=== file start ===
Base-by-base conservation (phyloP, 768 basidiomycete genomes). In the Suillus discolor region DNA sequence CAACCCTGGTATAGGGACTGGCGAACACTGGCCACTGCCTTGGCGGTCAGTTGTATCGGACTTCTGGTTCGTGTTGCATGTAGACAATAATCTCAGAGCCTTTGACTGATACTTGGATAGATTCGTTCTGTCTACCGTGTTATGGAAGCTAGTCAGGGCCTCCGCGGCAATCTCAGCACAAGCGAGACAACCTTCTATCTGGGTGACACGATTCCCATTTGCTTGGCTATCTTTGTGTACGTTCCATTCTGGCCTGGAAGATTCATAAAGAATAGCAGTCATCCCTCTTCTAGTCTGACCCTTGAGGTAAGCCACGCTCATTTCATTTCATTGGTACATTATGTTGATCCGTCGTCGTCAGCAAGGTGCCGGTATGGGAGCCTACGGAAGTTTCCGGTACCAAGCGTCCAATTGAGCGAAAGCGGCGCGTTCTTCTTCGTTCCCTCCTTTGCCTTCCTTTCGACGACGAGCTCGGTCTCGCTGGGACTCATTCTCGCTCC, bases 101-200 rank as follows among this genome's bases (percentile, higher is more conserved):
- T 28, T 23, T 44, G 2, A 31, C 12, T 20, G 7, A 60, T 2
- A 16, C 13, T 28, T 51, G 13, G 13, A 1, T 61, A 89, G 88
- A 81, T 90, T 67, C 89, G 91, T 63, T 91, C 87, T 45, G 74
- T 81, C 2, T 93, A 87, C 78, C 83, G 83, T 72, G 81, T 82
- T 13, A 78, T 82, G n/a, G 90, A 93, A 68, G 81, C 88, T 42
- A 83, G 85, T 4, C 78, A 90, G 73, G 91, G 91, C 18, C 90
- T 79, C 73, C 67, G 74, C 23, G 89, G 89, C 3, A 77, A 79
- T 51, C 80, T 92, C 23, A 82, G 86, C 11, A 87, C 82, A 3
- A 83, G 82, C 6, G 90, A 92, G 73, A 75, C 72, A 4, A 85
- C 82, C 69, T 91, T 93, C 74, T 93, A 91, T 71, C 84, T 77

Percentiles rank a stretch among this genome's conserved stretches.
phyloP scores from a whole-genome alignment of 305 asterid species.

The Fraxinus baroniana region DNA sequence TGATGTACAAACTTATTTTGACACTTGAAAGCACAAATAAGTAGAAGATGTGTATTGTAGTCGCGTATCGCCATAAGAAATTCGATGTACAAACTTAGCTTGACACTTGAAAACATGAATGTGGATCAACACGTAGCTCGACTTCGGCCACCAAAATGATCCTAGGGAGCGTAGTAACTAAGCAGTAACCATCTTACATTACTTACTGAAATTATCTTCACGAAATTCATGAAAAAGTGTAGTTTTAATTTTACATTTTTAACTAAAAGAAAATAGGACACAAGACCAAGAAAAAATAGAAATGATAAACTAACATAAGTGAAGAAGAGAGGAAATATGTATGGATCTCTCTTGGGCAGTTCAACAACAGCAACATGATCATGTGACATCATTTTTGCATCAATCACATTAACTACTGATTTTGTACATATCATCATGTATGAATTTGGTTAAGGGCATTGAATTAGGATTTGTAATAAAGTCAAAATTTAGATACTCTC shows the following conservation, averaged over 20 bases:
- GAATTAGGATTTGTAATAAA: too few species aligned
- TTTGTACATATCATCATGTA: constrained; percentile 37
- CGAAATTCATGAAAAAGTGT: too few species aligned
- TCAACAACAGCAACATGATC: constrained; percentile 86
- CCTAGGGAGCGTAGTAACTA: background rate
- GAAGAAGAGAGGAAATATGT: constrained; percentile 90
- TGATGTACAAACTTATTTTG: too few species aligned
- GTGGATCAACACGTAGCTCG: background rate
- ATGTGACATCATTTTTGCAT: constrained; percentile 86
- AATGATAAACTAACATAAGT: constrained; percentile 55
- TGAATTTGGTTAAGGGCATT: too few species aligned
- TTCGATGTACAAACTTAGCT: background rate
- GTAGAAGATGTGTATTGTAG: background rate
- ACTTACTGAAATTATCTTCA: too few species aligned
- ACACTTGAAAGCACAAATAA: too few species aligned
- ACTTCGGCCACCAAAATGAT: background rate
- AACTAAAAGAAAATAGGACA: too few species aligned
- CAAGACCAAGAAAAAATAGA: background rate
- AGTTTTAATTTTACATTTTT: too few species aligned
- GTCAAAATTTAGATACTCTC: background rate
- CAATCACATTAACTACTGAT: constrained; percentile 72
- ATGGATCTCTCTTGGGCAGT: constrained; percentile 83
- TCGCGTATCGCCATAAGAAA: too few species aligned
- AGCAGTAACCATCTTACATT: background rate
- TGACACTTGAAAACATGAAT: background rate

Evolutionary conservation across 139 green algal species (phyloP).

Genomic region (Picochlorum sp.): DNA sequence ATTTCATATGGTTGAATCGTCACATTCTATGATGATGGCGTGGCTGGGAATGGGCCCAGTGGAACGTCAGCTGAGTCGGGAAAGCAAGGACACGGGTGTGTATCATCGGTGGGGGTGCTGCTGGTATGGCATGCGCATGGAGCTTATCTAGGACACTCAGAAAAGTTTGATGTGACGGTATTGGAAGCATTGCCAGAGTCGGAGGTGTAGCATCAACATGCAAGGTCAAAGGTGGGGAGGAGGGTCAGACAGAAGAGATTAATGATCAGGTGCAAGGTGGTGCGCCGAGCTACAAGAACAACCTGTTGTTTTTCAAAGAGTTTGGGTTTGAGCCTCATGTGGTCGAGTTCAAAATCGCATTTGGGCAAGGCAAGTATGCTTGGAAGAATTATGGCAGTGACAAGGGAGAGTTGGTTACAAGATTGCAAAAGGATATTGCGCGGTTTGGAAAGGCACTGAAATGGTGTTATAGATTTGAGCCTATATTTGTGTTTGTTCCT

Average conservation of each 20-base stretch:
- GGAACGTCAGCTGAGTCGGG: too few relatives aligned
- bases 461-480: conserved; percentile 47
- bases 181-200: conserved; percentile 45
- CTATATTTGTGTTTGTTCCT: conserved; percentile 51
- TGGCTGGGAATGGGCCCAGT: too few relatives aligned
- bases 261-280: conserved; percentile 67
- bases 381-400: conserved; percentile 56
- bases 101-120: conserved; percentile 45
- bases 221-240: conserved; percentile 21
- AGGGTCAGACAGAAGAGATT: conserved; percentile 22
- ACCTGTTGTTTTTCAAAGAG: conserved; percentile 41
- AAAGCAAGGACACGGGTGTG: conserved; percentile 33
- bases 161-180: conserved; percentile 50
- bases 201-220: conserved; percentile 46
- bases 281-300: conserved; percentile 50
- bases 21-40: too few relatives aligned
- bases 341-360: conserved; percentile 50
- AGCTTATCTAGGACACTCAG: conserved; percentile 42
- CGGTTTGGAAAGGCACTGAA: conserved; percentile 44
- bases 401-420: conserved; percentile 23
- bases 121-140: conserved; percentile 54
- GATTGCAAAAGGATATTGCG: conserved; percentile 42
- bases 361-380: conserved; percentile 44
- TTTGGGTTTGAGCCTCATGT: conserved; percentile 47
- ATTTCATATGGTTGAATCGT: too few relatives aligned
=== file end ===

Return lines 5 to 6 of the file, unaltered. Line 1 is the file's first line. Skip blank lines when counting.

- T 81, C 2, T 93, A 87, C 78, C 83, G 83, T 72, G 81, T 82
- T 13, A 78, T 82, G n/a, G 90, A 93, A 68, G 81, C 88, T 42